Credit: Sarah Hunter

Video: The Icycycle

No more slipping on those mid-winter rides.

Gear Nerd: How Does MIPS Save Your Noggin?

You’re cruising along sweet deep powder carving down the slope with the wind whipping on by and a giant grin on your face. And then suddenly…the slope isn’t where it should be and you’re about to experience what it’s like to be a snowball. Lovely.

Fortunately for you, you’re smart and you’re wearing a helmet. Because you’re wicked smart you picked a helmet with MIPS. Maybe this won’t hurt so bad?

As you’re lying in a snowbank catching your breath and checking to make sure everything still feels intact, you might be wondering just exactly how your helmet and the MIPS technology works.

Courtesy: MIPS

What is MIPS?

Identifying a MIPS helmet (whether it’s a ski helmet, a bike helmet, or something else) is pretty easy. From the outside, it looks pretty standard, but flipping it over puts the business end in full view.

All helmets have at least 2 layers: the hard outer shell and a thick inner foam layer. If something falls straight onto the top of your head, or you make a perfectly head-on (pun intended) impact with a tree, these two layers crush and absorb a lot that impact before it can get to your skull and brain.

But that’s not how most accidents work. More likely, you fall off your bike and your helmet hits the pavement at an angle, or you side swipe a branch after losing control on your skis. It’s those indirect impacts where the MIPS layer really comes in.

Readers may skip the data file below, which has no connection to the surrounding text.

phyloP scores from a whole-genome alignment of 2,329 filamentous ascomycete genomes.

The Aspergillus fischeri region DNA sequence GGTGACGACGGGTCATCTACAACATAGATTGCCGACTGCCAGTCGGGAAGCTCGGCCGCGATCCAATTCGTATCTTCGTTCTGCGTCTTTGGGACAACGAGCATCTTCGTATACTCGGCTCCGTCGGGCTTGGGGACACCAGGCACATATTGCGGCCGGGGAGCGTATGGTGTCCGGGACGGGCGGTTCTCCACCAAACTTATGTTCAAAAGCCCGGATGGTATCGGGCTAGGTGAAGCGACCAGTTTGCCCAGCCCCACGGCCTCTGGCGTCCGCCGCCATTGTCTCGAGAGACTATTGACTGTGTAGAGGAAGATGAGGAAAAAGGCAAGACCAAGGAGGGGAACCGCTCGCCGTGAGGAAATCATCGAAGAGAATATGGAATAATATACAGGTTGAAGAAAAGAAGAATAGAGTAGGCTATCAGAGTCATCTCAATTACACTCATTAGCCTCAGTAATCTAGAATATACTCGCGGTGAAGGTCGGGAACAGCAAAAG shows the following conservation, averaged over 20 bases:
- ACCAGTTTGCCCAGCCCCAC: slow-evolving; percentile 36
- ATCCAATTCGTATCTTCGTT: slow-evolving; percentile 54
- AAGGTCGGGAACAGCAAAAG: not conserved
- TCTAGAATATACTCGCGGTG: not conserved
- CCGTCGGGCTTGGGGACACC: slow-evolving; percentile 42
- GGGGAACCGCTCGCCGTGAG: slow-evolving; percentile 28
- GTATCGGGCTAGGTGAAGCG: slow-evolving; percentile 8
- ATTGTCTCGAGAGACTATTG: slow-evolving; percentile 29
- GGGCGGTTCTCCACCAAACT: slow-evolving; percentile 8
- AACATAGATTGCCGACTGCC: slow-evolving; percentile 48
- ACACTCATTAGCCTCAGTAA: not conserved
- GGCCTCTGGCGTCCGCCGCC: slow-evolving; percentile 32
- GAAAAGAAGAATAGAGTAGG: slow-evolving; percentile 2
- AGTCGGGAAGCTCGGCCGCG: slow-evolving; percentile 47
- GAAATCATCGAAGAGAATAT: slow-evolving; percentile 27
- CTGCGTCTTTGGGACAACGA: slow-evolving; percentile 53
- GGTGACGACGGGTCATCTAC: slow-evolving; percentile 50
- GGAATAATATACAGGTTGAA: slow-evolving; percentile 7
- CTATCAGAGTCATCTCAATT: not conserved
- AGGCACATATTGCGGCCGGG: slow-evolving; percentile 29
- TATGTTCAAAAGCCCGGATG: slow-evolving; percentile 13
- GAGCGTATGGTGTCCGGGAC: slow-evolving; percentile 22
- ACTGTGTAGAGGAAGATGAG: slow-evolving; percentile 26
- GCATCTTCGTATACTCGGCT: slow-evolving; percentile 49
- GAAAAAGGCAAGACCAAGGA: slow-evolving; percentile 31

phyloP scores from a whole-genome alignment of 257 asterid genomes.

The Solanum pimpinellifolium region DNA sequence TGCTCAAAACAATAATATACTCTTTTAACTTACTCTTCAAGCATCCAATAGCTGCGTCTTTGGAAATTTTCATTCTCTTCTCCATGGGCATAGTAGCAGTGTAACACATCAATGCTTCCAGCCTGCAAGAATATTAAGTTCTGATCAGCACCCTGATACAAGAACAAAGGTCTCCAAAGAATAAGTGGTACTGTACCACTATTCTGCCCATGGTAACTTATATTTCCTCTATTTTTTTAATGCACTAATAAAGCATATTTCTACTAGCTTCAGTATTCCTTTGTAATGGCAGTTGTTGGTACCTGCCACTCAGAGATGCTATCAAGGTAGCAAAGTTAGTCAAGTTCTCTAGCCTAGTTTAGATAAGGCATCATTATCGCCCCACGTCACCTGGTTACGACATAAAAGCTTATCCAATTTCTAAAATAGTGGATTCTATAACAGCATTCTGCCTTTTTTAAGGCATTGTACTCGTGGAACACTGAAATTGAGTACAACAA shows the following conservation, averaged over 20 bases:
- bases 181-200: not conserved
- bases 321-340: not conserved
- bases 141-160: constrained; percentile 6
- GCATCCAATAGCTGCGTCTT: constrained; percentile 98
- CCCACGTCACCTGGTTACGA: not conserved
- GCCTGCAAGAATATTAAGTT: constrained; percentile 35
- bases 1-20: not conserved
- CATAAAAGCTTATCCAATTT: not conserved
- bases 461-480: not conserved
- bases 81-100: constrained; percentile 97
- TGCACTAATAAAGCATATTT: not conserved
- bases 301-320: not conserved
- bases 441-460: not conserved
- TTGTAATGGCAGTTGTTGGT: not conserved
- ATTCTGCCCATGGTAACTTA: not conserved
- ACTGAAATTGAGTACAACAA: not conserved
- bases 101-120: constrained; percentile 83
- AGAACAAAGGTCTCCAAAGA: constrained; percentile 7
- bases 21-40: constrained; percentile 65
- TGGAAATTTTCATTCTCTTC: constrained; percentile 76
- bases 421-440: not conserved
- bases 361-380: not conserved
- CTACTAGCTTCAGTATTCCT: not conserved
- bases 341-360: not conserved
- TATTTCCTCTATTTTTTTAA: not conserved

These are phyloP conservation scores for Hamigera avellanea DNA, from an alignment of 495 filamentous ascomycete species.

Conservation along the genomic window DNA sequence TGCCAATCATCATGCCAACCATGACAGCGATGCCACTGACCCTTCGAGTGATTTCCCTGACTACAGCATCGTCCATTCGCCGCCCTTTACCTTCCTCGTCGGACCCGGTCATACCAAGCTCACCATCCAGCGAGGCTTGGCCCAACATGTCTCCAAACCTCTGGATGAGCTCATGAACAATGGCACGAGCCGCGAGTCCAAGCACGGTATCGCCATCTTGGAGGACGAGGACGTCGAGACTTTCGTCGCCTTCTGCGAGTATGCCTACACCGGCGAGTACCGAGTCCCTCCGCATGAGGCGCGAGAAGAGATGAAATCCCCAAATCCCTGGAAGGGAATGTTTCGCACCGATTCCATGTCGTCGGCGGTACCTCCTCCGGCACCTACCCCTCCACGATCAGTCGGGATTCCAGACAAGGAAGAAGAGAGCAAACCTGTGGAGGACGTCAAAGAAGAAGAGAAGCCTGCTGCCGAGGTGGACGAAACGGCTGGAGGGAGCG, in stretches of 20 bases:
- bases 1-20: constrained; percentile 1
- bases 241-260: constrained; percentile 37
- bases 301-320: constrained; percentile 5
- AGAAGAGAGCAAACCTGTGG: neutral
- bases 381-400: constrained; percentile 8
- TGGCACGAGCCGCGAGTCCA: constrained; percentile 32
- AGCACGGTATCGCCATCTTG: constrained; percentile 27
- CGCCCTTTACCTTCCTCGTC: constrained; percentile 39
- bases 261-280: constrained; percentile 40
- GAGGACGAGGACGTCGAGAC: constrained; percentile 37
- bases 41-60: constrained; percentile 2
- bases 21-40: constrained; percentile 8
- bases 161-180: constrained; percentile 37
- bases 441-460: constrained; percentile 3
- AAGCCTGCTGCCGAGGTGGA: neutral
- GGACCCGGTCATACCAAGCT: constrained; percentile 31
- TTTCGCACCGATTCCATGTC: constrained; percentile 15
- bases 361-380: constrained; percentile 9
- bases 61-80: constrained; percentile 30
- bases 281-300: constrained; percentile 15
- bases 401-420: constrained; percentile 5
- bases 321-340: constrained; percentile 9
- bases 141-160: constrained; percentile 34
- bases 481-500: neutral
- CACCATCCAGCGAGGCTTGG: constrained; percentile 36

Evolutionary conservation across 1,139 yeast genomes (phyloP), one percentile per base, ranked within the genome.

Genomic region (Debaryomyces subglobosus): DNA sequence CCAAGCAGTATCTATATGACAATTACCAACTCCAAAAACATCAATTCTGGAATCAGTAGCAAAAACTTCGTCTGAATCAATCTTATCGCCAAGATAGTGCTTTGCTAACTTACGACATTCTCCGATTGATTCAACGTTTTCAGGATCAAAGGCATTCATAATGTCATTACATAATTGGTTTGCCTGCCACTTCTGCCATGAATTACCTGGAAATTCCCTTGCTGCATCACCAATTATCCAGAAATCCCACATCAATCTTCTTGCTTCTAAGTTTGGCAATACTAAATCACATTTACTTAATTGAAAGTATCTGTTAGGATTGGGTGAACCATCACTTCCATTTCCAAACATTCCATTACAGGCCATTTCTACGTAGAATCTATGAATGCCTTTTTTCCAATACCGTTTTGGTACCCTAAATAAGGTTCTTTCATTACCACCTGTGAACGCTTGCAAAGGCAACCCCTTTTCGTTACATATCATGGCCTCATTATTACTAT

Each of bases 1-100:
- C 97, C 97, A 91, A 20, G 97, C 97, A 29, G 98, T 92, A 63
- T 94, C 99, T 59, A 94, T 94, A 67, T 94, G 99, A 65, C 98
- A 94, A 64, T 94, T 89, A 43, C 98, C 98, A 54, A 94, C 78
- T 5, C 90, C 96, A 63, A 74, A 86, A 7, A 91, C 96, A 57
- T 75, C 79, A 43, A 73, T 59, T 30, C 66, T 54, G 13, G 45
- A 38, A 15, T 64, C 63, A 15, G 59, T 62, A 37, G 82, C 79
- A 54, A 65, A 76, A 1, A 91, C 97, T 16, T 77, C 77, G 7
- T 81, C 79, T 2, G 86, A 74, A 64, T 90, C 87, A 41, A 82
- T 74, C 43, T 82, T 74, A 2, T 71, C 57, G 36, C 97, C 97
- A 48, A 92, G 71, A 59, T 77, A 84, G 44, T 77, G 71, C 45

Taking a look at the inside of your helmet and you’ll find a thin piece of yellow plastic inside the foam layer. The pads sit on this one so it’s what comes in contact with your head. But it also moves in relation to the rest of the helmet thanks to some elastic. The result is a helmet that can “slip” back and forth, or side to side, when it’s on your head.

But how does that help you in a crash?

With a non-MIPS helmet, your brain and skull would have played a wild game of ping pong: As the helmet hit the ground, it would force your entire head to rotate violently, sloshing your brain inside your skull. But the MIPS layer let the helmet slip without your head, redirecting the energy by allowing the low friction layer to move 10 to 15 millimeters. When your helmet hits the snow, the outer two layers slide along the MIPS layer and your head, absorbing more impact and redirecting it away from your brain.

So where can I find it?

MIPS helmets are becoming more and more popular every year, making their way into ski, bike, climbing helmets and more. Look for the little yellow circular “MIPS” logo to know that the helmet features the technology.

10 Tips to Get Ready for a Big Bike Ride